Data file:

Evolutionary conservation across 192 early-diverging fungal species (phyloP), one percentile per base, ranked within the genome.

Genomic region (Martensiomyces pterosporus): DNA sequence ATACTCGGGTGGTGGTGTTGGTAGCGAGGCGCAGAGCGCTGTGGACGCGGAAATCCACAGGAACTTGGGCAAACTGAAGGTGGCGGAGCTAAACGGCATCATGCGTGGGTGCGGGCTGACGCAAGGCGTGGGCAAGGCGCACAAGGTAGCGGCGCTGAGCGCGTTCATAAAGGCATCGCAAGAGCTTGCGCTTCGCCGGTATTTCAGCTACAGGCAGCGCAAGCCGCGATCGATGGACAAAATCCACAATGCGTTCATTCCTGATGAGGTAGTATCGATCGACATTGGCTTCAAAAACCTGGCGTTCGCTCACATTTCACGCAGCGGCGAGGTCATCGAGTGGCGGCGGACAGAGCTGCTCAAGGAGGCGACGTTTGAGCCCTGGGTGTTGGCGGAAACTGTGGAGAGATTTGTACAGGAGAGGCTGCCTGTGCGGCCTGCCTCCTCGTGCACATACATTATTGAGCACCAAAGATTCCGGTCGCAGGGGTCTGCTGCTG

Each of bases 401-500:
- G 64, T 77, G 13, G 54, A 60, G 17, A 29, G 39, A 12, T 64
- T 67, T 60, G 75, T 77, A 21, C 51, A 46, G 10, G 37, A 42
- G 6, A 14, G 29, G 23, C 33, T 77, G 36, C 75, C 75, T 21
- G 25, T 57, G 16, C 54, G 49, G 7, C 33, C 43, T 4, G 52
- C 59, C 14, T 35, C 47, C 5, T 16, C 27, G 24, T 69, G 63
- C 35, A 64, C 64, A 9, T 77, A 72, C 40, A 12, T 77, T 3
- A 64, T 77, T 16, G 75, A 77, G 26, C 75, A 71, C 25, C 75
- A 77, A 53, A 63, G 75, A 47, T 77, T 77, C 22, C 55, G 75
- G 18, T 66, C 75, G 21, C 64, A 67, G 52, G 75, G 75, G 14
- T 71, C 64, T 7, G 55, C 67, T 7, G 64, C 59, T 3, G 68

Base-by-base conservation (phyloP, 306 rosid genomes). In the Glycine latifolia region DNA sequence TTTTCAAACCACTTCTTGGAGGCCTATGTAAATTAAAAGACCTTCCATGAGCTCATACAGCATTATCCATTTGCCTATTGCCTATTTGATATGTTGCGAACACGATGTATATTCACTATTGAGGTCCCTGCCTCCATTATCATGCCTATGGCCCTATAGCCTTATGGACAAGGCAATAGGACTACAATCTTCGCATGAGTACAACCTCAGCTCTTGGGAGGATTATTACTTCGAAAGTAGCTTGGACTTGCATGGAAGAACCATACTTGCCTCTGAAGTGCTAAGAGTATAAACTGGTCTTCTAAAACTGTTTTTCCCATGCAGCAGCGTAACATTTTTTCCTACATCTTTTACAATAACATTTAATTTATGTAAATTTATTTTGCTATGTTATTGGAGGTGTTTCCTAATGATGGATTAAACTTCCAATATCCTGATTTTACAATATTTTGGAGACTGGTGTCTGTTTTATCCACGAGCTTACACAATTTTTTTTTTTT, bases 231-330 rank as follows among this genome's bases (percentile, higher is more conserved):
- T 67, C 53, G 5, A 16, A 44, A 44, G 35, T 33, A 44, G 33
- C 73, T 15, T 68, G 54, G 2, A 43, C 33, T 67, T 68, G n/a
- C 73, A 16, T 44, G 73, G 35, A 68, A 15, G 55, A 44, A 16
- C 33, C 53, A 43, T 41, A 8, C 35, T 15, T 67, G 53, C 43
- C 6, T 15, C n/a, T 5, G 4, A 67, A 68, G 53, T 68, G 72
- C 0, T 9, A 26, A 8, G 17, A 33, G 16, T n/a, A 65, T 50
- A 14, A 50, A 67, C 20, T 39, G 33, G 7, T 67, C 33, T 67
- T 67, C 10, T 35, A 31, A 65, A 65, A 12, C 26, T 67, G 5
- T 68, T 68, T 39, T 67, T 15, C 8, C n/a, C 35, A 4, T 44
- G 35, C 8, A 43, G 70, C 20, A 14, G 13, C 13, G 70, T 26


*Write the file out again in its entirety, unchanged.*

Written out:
Evolutionary conservation across 192 early-diverging fungal species (phyloP), one percentile per base, ranked within the genome.

Genomic region (Martensiomyces pterosporus): DNA sequence ATACTCGGGTGGTGGTGTTGGTAGCGAGGCGCAGAGCGCTGTGGACGCGGAAATCCACAGGAACTTGGGCAAACTGAAGGTGGCGGAGCTAAACGGCATCATGCGTGGGTGCGGGCTGACGCAAGGCGTGGGCAAGGCGCACAAGGTAGCGGCGCTGAGCGCGTTCATAAAGGCATCGCAAGAGCTTGCGCTTCGCCGGTATTTCAGCTACAGGCAGCGCAAGCCGCGATCGATGGACAAAATCCACAATGCGTTCATTCCTGATGAGGTAGTATCGATCGACATTGGCTTCAAAAACCTGGCGTTCGCTCACATTTCACGCAGCGGCGAGGTCATCGAGTGGCGGCGGACAGAGCTGCTCAAGGAGGCGACGTTTGAGCCCTGGGTGTTGGCGGAAACTGTGGAGAGATTTGTACAGGAGAGGCTGCCTGTGCGGCCTGCCTCCTCGTGCACATACATTATTGAGCACCAAAGATTCCGGTCGCAGGGGTCTGCTGCTG

Each of bases 401-500:
- G 64, T 77, G 13, G 54, A 60, G 17, A 29, G 39, A 12, T 64
- T 67, T 60, G 75, T 77, A 21, C 51, A 46, G 10, G 37, A 42
- G 6, A 14, G 29, G 23, C 33, T 77, G 36, C 75, C 75, T 21
- G 25, T 57, G 16, C 54, G 49, G 7, C 33, C 43, T 4, G 52
- C 59, C 14, T 35, C 47, C 5, T 16, C 27, G 24, T 69, G 63
- C 35, A 64, C 64, A 9, T 77, A 72, C 40, A 12, T 77, T 3
- A 64, T 77, T 16, G 75, A 77, G 26, C 75, A 71, C 25, C 75
- A 77, A 53, A 63, G 75, A 47, T 77, T 77, C 22, C 55, G 75
- G 18, T 66, C 75, G 21, C 64, A 67, G 52, G 75, G 75, G 14
- T 71, C 64, T 7, G 55, C 67, T 7, G 64, C 59, T 3, G 68

Base-by-base conservation (phyloP, 306 rosid genomes). In the Glycine latifolia region DNA sequence TTTTCAAACCACTTCTTGGAGGCCTATGTAAATTAAAAGACCTTCCATGAGCTCATACAGCATTATCCATTTGCCTATTGCCTATTTGATATGTTGCGAACACGATGTATATTCACTATTGAGGTCCCTGCCTCCATTATCATGCCTATGGCCCTATAGCCTTATGGACAAGGCAATAGGACTACAATCTTCGCATGAGTACAACCTCAGCTCTTGGGAGGATTATTACTTCGAAAGTAGCTTGGACTTGCATGGAAGAACCATACTTGCCTCTGAAGTGCTAAGAGTATAAACTGGTCTTCTAAAACTGTTTTTCCCATGCAGCAGCGTAACATTTTTTCCTACATCTTTTACAATAACATTTAATTTATGTAAATTTATTTTGCTATGTTATTGGAGGTGTTTCCTAATGATGGATTAAACTTCCAATATCCTGATTTTACAATATTTTGGAGACTGGTGTCTGTTTTATCCACGAGCTTACACAATTTTTTTTTTTT, bases 231-330 rank as follows among this genome's bases (percentile, higher is more conserved):
- T 67, C 53, G 5, A 16, A 44, A 44, G 35, T 33, A 44, G 33
- C 73, T 15, T 68, G 54, G 2, A 43, C 33, T 67, T 68, G n/a
- C 73, A 16, T 44, G 73, G 35, A 68, A 15, G 55, A 44, A 16
- C 33, C 53, A 43, T 41, A 8, C 35, T 15, T 67, G 53, C 43
- C 6, T 15, C n/a, T 5, G 4, A 67, A 68, G 53, T 68, G 72
- C 0, T 9, A 26, A 8, G 17, A 33, G 16, T n/a, A 65, T 50
- A 14, A 50, A 67, C 20, T 39, G 33, G 7, T 67, C 33, T 67
- T 67, C 10, T 35, A 31, A 65, A 65, A 12, C 26, T 67, G 5
- T 68, T 68, T 39, T 67, T 15, C 8, C n/a, C 35, A 4, T 44
- G 35, C 8, A 43, G 70, C 20, A 14, G 13, C 13, G 70, T 26